There’s been a positive spin on the queer relationships since LGBTQ+ characters first made their way onto TV screens. We’re seeing characters like never before as the actual LGBTQ+ community is now being hired and it is not just doom and gloom now. These are the best LGBTQ+ characters in TV history.

Dreamer in “Supergirl”

To all of the trans kids and adults, who never saw themselves in TV superheroes, Dreamer became the hero everyone needed. In 2018, history was made when the TV saw the first trans superhero as Nia Nal/Dreamer on “Supergirl.” The episode “Reality Bytes” is one of the most progressive and impactful TV episodes to date with a powerful and educational episode of TV based on the real trans experience.

Oscar Martinez was ready to call out his “Office” coworkers

The homophobic nonsense needs to be called out in real life as well as on screen to spread the quality content among people and this done by Oscar Martinez quite remarkably. In the show, Andy was having a sexual identity crisis, Oscar said: “What exactly is my responsibility here? To comfort an insecure heterosexual man? That can’t possibly fall to me.” That’s a real damn mood, Oscar.

The Shadowhunter and the Warlock

TV giving us gay pairings is a cake and the happy ending of their relationship is nothing less than a cherry on top. The TV series offered a much more positive spin on that arc when Alec finds out that Magnus is bi and not gay. The most powerful arc of the show is when Alec doesn’t follow the “Family First” mentality and embraces himself just the way he is.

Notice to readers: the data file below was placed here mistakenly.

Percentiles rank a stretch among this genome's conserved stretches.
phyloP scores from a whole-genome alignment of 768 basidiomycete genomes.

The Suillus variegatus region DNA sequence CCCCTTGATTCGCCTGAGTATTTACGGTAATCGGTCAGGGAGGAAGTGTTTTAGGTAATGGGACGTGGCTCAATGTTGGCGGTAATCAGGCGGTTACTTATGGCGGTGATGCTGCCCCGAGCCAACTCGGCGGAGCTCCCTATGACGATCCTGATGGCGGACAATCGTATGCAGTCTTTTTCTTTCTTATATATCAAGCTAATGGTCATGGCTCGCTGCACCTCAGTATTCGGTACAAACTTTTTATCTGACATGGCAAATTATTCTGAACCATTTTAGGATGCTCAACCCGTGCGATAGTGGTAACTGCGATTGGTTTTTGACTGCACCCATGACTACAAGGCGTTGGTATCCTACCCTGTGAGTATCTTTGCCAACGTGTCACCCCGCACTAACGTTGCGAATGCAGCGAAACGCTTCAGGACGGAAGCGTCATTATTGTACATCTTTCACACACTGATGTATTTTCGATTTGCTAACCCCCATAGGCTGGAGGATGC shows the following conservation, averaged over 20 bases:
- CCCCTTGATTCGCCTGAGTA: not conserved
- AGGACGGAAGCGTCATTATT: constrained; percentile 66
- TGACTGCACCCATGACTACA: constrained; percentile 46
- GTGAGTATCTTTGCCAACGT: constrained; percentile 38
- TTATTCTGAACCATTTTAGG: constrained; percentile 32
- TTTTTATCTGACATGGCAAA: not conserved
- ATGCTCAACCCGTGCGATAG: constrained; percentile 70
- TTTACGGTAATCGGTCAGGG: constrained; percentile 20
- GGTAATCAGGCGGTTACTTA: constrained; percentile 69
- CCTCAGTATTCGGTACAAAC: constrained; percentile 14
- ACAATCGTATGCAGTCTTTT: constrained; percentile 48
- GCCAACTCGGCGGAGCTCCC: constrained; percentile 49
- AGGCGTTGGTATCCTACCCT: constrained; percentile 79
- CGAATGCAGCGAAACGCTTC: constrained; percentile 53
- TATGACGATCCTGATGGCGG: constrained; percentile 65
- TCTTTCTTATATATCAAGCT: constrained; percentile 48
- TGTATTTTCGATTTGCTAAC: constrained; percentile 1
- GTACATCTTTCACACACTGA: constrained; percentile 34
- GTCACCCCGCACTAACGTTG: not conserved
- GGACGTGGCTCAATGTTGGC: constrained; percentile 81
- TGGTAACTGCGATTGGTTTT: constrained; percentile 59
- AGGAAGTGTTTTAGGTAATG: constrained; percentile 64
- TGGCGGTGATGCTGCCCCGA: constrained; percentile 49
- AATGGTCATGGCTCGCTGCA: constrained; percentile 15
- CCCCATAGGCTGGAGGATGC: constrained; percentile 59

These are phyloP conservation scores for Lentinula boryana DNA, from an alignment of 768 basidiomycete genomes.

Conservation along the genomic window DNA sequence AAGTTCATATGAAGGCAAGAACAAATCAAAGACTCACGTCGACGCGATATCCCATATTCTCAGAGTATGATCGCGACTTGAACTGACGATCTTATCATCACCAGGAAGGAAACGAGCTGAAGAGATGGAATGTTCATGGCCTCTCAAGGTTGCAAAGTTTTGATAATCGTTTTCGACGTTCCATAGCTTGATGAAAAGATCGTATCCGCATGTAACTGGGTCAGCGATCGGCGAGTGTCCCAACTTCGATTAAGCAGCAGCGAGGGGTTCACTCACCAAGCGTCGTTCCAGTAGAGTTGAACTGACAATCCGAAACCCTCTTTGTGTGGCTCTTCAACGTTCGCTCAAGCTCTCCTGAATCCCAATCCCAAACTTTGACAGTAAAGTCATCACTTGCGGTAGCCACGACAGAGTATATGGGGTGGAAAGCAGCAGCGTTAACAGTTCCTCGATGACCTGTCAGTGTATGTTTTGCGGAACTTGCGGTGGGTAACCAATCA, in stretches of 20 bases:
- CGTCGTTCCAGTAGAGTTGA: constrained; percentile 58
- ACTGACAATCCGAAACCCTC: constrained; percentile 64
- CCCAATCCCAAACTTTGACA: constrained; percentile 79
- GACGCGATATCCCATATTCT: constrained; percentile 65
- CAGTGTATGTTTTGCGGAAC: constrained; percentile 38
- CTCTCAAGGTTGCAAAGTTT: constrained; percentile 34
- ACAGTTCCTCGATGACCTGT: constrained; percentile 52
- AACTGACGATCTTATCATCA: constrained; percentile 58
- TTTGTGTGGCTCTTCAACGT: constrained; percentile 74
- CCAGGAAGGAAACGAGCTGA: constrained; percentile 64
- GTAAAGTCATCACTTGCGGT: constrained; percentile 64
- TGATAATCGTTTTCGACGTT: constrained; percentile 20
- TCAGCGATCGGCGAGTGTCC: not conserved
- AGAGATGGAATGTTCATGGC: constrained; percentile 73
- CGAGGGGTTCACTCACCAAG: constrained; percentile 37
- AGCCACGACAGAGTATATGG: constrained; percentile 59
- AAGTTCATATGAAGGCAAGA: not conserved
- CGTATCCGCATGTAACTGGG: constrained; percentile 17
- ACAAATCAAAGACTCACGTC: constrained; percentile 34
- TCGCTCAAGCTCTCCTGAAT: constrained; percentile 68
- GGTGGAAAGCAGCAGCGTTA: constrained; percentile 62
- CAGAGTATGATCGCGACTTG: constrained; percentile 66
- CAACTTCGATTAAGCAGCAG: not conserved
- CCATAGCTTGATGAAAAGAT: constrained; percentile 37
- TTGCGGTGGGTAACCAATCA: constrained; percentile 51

Sophie set the new standard

Sophie in “Orange Is the New Black” is one of the most authentic portrayals of an LGBTQ+ character in TV history. Cox’s portrayal of Sophie was astonishing and she became the first transgender person nominated for an Emmy. Laverne Cox helped erase the stigma both on and off the screen.

LARP and the lesbian named Charlie

Most of the queer characters on “Supernatural” were used for comedic value and rarely had any substance, until the introduction of Charlie. The constant gay jokes and slightly homophobic undertones were ditched with the arrival of Charlie and the show moved to more progressive tone in the LGBTQ+ community.

Maz developed a soul in “Lucifer”

The non-empathetic and unfeeling half-demon Mazikeen in “Lucifer” has a major character development in the series. her human contact was so profoundly developed, it seems that she developed a soul. We saw her sexual desire for men, women, demons, and angels manifest violently with no emotion tied to it; the more she hung out with her human friends, however, the more she sought out love. Eventually, Maz found herself in a healthy and lasting relationship with the Biblical Eve.


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